New Vision Screening Model to be Tested by the American Academy of Ophthalmology
SAN FRANCISCO–The American Academy of Ophthalmology and its partners today launched a new initiative, EyeSmart™ EyeCheck, to combat undetected eye disease and visual impairment among at-risk populations in the United States. The announcement comes as new research from the Los Angeles Latino Eye Study (LALES) shows that Latinos have higher rates of visual impairment, blindness, diabetic retinopathy and cataracts than non-Hispanic whites.
“What’s important about the LALES research is that it underscores the fact that eye disease affecting quality of life remains undetected in far too many individuals,” said David W. Parke II, MD, CEO of the Academy. “Vision is one of our most valued and precious senses. Even seemingly small degrees of visual impairment can impact our daily activities, mobility and quality of life. It does not have to be this way, and ophthalmologists are going to do something about it.”
Through the new EyeSmart EyeCheck initiative, the Academy and its partners will work to raise awareness and understanding of the impact of eye disease and visual impairment, particularly among minority populations who disproportionately lack access to care. The initial emphasis will be on the Latino community. Working with state ophthalmology and subspecialty societies, hospitals and eye institutes and community organizations, the Academy’s EyeSmart EyeCheck will:
- Test a screening methodology for adults, focusing on detecting damage from eye disease rather than screening for eye disease. Studies suggest that this approach may work.
- Pilot and facilitate free screenings to help identify undiagnosed visual impairment and eye disease among populations at greatest risk and with limited access to health care services (the first screening will be in July in the Los Angeles area).
- Build and host a national inventory of community eye screenings that use the EyeCheck approach at geteyesmart.org/findaneyecheck.
- Provide referrals to eye care and bi-lingual eye health information at the screenings as well as online.
As reported in the May 2010 issue of the American Journal of Ophthalmology, the LALES findings reveal the high incidence of visual impairment and high rates of worsening of visual acuity in Latino individuals. These rates are higher than any other racial/ethnic group studied in the United States. LALES is supported by the National Eye Institute, part of the National Institutes of health.
“The study shows that it’s not just a single eye disease. It is a host of undetected eye diseases, each of which has a significant impact on the quality of vision and quality of life among people,” said Rohit Varma, MD, MPH, principal investigator of LALES and director of the Ocular Epidemiology Center at the Doheny Eye Institute, University of Southern California.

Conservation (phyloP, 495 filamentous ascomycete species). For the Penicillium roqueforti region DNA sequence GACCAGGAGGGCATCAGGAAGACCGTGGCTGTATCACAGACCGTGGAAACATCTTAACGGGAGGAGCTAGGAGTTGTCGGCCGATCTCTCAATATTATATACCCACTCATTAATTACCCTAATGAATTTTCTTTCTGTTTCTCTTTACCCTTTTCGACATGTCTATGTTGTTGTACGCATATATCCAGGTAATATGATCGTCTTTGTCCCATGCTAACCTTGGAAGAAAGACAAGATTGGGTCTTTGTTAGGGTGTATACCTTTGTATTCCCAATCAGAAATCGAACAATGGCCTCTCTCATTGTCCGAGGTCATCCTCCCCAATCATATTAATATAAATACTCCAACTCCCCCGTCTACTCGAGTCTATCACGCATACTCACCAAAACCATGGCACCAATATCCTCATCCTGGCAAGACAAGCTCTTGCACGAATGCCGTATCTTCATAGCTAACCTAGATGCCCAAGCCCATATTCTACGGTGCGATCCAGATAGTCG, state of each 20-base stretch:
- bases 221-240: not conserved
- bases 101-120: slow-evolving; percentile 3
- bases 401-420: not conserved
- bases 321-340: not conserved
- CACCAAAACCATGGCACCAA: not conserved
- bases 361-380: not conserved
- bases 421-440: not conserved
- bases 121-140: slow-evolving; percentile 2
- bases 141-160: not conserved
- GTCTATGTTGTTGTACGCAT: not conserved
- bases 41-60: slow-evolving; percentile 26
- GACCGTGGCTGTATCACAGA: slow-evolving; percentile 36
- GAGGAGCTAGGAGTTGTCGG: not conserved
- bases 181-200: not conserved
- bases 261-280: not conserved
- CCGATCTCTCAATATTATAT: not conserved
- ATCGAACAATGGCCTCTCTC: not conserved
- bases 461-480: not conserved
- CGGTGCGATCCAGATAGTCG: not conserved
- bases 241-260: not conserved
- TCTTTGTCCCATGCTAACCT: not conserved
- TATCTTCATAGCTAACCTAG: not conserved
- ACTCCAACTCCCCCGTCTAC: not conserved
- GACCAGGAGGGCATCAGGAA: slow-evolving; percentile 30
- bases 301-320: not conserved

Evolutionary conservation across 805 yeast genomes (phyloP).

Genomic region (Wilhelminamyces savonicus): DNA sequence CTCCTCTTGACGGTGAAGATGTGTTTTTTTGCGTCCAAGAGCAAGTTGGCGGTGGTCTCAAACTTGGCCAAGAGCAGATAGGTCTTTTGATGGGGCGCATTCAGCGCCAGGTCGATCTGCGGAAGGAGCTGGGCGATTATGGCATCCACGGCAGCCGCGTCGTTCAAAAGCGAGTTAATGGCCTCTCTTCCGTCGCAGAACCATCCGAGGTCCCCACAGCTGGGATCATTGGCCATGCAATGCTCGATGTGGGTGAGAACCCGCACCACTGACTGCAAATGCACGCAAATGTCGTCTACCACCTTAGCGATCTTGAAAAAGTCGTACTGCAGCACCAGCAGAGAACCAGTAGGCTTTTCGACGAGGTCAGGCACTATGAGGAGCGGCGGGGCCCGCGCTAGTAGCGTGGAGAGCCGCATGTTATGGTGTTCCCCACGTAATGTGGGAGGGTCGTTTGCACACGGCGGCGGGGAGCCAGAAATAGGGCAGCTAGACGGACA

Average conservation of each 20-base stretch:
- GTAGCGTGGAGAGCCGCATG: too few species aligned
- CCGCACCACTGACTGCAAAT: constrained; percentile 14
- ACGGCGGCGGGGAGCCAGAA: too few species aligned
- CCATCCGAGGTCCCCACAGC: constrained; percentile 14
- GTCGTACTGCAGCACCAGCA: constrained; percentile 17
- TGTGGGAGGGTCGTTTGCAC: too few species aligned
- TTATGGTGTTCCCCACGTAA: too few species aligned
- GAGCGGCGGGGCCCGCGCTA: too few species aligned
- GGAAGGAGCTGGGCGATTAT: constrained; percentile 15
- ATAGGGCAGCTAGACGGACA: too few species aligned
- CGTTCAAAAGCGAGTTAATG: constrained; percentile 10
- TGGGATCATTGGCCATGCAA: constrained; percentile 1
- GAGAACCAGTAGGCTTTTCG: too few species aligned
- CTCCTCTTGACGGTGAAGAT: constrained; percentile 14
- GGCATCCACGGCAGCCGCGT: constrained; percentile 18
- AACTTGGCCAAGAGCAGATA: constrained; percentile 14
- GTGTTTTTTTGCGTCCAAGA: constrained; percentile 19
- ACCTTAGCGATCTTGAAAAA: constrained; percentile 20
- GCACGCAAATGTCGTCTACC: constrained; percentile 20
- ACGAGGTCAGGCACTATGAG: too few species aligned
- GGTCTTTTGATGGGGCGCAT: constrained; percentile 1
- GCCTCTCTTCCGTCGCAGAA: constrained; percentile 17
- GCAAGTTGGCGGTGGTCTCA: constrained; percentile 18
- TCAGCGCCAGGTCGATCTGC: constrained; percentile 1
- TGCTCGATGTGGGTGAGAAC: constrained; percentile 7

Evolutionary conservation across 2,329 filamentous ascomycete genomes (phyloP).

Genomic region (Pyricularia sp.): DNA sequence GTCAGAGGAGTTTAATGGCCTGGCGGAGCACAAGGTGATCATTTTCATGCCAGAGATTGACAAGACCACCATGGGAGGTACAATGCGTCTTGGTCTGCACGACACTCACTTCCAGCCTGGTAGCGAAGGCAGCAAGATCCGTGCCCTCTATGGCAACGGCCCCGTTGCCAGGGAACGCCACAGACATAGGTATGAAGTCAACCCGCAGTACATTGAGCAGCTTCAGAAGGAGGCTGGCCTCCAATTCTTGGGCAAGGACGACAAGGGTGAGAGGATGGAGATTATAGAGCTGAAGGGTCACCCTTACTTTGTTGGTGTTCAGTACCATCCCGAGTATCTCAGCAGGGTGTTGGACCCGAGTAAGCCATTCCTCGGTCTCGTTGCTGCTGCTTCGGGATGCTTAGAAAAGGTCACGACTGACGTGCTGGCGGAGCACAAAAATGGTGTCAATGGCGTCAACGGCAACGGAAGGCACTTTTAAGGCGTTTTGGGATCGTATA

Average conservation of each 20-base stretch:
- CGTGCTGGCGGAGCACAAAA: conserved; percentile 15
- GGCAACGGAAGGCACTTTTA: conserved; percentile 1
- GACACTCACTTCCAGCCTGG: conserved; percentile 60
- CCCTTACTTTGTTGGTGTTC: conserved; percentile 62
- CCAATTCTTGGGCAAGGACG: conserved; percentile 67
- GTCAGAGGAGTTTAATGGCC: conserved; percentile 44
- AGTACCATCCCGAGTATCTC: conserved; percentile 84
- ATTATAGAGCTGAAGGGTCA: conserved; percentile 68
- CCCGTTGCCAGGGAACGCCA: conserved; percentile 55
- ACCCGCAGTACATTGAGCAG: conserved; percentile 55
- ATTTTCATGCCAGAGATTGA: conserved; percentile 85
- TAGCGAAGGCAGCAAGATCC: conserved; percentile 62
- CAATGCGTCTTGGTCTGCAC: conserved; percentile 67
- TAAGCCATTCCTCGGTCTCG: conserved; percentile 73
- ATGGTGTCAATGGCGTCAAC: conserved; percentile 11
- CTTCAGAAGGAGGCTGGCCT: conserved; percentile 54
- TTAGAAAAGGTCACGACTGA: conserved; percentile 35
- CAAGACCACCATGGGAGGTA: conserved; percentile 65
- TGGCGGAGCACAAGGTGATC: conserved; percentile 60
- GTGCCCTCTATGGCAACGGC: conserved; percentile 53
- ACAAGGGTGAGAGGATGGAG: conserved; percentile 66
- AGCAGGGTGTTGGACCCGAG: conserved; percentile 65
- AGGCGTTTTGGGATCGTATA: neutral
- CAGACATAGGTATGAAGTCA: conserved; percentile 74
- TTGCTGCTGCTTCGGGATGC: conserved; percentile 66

The incidence of multiple diseases in this community and in other at-risk populations is what prompted the Academy to adopt and promote a different approach to adult vision screenings.
“Traditional adult vision screenings typically screen for a specific disease like glaucoma or cataracts,” said Anne L. Coleman, MD, PhD, director of the Academy’s H. Dunbar Hoskins Jr., MD, Center for Quality Eye Care, and the Fran and Ray Stark Professor of Ophthalmology and Professor of Epidemiology at the UCLA Jules Stein Eye Institute. “To get the greatest benefit from a screening, it makes sense to screen broadly for functional impairment in a sequential process of elimination. This allows us to screen more individuals in a given time period, much like triage in an ER, where more serious cases are quickly referred on for care.”
“Finding eye disease is an important first step,” said Robert Smyth-Medina, MD, an ophthalmologist from Los Angeles and a clinical correspondent for the Academy. “EyeSmart EyeCheck is taking the next step by linking patients with care options.”
The Academy’s EyeSmart EyeCheck program will be working with EyeCare America and local health departments and community clinics to provide sources for care once a diagnosis is made. EyeCare America, a service program of the Foundation of the American Academy of Ophthalmology, offers free eye care services to qualifying patients. Patients are referred to one of 7,000 volunteering ophthalmologists across the country. In addition, EyeSmart EyeCheck will work with local hospitals, community clinics and health departments to steer patients to treatment.
Screenings will be coordinated at the local level with the support of state and local ophthalmology organizations, hospitals and community partners. The first pilot screening will take place July 25 in partnership with the UCLA Jules Stein Eye Institute, the USC Doheny Eye Institute, the California Academy of Eye Physicians and Surgeons, the Los Angeles Society of Ophthalmology and QueensCare, a non-profit healthcare charity offering health care services to the Los Angeles community and sponsor of the health fair.
About the American Academy of Ophthalmology
AAO is the world's largest association of eye physicians and surgeons—Eye M.D.s—with more than 29,000 members worldwide. Eye health care is provided by the three “O’s” – opticians, optometrists and ophthalmologists. It is the ophthalmologist, or Eye M.D., who can treat it all: eye diseases and injuries, and perform eye surgery. To find an Eye M.D. in your area, visit the Academy's Web site at www.aao.org